Even if you have already completed a TEFL Course and spend your evenings poring over your grammar book (and let’s be honest- who does?), perfecting participles isn’t an easy task. Here are some activities that you can incorporate into your lesson plans on how to make grammar fun for your students.
1. Activity 1 – Articles
Objective – Practising using definite and indefinite articles.
Level – It is ideal for elementary to upper intermediate students.
Start with a text with all the articles removed. In pairs your learners must replace the missing articles. You can use a text of a series of sentences. Here is a suggested text for intermediate learners. Ten sentences is usually sufficient for this activity:
Mouse is much better pet to have than hamster.
Friend of mine sent me interesting postcard from Czech Republic.
I have visited many countries, including Solomon Islands, Netherlands, British Isles and Bahamas.
Best way to learn English is to find yourself boyfriend or girlfriend whose first language is English.
There is island off coast of Wales called Anglesey.
Ocean between Philippines and United States is called Pacific.
Have you ever been in hospital?
Cola war between two biggest cola companies, Pepsi and Coca Cola, is far from over.
Mark stopped car at corner of street.
My Japanese student wrote most interesting composition.
You could do this as a running dictation exercise, place the text somewhere inside or outside the classroom. Put your students into pairs, one writing and one running. The students take turns to run (or walk quickly) to the text and remember one sentence, return to their partners and whisper it into their partner’s ear, who writes it down. This activity is very good for practising the four main skills: Reading, Listening, Speaking and Writing. It is also a great pronunciation exercise and you will need to encourage your learners to speak clearly.
2. Activity 2 – Have to / Has to / Had to
Objective – This is a fairly simple grammar activity that focuses on regular routines, how to describe the things that we are obliged to do every day. This lesson focuses on the present, the past and the immediate future.
Level – Elementary to lower intermediate students.
It is likely most of your students will have already been taught this structure before. There are many uses of “have” in the English language and our learners need as much practice as possible so that they can differentiate between, for example, have for possession, have to receive something or used as an auxiliary verb in the present perfect tense to describe experience.
Start by asking your learners the following questions and then encourage them to ask each other first in open pairs and then in closed pairs.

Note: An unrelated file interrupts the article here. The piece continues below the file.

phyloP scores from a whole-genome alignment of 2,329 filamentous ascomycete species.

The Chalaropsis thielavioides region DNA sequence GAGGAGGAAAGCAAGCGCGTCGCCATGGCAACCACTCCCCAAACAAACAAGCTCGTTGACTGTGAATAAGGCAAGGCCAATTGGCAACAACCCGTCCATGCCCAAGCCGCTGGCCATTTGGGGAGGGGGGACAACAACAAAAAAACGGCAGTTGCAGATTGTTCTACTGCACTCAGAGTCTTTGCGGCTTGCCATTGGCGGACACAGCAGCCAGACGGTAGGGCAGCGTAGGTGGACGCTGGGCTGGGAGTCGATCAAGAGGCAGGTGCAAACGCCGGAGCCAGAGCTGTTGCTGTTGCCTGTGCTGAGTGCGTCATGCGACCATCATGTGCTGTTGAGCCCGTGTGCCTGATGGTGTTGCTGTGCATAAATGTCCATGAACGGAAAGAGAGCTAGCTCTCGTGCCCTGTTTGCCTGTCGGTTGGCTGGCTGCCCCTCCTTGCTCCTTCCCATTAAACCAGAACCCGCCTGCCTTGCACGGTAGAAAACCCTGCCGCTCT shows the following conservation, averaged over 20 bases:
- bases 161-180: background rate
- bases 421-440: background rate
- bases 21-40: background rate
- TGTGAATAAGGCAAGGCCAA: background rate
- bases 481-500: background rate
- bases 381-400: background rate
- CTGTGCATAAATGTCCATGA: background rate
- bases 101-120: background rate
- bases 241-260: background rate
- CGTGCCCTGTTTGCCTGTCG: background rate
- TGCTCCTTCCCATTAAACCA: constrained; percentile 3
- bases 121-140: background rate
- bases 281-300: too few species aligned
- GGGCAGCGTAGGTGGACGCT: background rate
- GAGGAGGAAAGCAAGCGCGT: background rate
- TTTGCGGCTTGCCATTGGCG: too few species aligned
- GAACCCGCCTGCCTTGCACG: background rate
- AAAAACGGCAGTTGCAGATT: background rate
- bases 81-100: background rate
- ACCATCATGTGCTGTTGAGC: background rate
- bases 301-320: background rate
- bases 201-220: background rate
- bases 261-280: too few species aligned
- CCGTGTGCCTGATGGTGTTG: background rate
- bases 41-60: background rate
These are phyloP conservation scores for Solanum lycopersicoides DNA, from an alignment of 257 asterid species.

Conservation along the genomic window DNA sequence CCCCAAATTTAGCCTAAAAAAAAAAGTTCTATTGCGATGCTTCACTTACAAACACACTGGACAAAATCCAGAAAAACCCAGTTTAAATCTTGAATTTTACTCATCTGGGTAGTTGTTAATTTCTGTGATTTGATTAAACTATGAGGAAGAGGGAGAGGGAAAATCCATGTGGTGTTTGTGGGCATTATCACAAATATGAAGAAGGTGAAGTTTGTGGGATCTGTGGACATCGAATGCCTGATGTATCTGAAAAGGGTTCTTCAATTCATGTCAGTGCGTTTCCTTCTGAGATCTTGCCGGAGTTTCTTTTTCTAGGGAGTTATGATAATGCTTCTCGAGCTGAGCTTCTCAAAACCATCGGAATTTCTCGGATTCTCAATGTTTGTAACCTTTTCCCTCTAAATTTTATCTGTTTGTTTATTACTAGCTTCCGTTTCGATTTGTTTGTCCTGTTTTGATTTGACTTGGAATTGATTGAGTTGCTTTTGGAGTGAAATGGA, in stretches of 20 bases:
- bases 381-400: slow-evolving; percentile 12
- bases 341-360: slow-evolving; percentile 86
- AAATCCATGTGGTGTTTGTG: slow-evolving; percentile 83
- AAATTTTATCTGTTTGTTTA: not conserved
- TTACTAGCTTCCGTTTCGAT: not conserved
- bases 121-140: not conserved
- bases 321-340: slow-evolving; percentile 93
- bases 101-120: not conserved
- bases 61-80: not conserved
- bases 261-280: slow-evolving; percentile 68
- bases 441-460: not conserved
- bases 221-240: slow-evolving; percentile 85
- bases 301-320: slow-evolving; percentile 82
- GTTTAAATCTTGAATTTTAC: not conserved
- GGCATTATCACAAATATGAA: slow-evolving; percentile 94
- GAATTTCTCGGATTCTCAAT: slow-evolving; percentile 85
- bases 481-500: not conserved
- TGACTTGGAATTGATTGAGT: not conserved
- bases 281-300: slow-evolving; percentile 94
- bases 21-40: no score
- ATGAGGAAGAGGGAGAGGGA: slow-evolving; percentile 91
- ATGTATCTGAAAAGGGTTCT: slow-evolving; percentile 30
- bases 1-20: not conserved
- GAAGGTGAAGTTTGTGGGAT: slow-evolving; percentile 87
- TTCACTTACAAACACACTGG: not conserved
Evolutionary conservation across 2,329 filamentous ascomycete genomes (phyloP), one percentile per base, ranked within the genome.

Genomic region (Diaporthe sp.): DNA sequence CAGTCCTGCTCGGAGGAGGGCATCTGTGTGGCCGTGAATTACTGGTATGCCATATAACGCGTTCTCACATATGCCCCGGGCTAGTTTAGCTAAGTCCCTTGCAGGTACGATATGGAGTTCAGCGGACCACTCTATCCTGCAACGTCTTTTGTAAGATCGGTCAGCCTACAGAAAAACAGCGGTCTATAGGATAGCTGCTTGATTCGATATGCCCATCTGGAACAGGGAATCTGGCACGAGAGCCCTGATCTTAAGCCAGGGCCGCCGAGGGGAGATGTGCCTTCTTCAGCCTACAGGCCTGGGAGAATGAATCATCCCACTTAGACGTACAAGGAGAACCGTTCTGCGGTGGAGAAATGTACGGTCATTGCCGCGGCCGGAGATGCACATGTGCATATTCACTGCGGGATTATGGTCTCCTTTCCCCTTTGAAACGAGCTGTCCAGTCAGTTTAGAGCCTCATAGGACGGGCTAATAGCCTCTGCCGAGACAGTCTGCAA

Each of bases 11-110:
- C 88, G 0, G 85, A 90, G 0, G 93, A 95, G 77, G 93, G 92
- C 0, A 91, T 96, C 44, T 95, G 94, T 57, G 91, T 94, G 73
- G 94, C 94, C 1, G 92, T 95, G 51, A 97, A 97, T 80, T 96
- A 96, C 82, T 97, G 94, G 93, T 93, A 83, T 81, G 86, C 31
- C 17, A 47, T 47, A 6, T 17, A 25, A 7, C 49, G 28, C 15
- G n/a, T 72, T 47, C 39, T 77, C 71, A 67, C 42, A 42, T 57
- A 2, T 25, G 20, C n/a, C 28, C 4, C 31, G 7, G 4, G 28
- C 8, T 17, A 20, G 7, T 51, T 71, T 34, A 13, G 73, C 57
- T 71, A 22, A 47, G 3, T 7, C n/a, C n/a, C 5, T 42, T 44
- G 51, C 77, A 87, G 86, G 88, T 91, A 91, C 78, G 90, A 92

What things do you have to do every day?
What are some of the things you have to do today?
What things did you have to do today?
What did ____________ (use one of your learner’s names) have to do last night?
You can progress this into a milling activity by using the questions below, where your learners have to interview at least two members of the class. Use the different questions (you may want to alter the questions to fit the level of your class so each class member will have to spend some time with their partner.
Find someone who …
1. … has to get up before 7.00am every morning. ______________________
2. … has to go shopping more than once a week. ______________________
3. … has to help make dinner more than twice a week. ______________________
4. … has to write letters to his / her mother regularly. ______________________
5. … has to put the rubbish out every week. ______________________
6. … has to study English every week. ______________________
7. … has to do the washing up every day. ______________________
8. … has to lock up their office every night. ______________________
9. … has to clean their house / apartment every week. ______________________
10. … has to sometimes work during their dinner break. ______________________
For this activity think about how you will arrange the class and rules. For example: if you interview someone, they can’t interview you.
Another game that you can teach to your learners on how to use ‘have’ in the correct tense is called ‘Have you ever’. Get your class to sit in a circle and each write on a piece of paper something that they have done that their classmates don’t know. Encourage your learners to write an unusual activity they have taken part in. For example, I went to see Take That in concert in London.
Collect in the pieces of paper and hand them out to everyone in the circle. Start the activity by asking the learner to the left if they have done what is on the card: ‘Have you ever seen Take That in concert in London?’ If the learner replies no, pass the card onto them who asks the next person to their left the question until you find the person who replies ‘Yes I have!’
Have you ever used any of these activities in your lessons? How did your learners find them?